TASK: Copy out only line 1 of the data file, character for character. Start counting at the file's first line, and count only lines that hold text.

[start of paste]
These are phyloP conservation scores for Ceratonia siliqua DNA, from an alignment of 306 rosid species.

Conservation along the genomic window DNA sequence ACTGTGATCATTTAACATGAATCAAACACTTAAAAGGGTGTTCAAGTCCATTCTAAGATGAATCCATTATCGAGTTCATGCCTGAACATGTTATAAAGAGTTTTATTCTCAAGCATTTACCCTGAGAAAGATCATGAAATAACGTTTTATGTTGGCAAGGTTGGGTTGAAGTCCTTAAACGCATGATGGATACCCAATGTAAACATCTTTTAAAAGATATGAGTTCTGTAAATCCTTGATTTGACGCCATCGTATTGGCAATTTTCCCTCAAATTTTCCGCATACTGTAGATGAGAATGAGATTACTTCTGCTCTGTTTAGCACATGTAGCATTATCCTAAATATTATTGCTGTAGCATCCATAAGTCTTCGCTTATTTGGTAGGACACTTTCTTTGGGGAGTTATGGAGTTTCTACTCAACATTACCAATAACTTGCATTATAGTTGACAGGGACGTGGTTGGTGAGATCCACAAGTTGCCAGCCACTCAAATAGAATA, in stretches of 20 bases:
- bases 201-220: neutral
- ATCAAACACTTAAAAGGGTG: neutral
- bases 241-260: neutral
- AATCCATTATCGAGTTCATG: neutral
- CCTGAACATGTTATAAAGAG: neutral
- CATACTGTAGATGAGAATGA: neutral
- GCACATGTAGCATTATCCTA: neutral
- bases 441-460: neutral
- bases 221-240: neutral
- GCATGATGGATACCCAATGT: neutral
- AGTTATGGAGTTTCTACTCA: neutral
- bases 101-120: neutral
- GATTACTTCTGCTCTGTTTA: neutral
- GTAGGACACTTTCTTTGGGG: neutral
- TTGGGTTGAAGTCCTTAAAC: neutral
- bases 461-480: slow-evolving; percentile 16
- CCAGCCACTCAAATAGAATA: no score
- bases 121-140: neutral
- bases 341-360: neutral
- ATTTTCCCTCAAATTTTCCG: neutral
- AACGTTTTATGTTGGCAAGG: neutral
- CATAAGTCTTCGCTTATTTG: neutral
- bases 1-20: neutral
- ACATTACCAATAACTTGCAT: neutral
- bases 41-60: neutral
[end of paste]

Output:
These are phyloP conservation scores for Ceratonia siliqua DNA, from an alignment of 306 rosid species.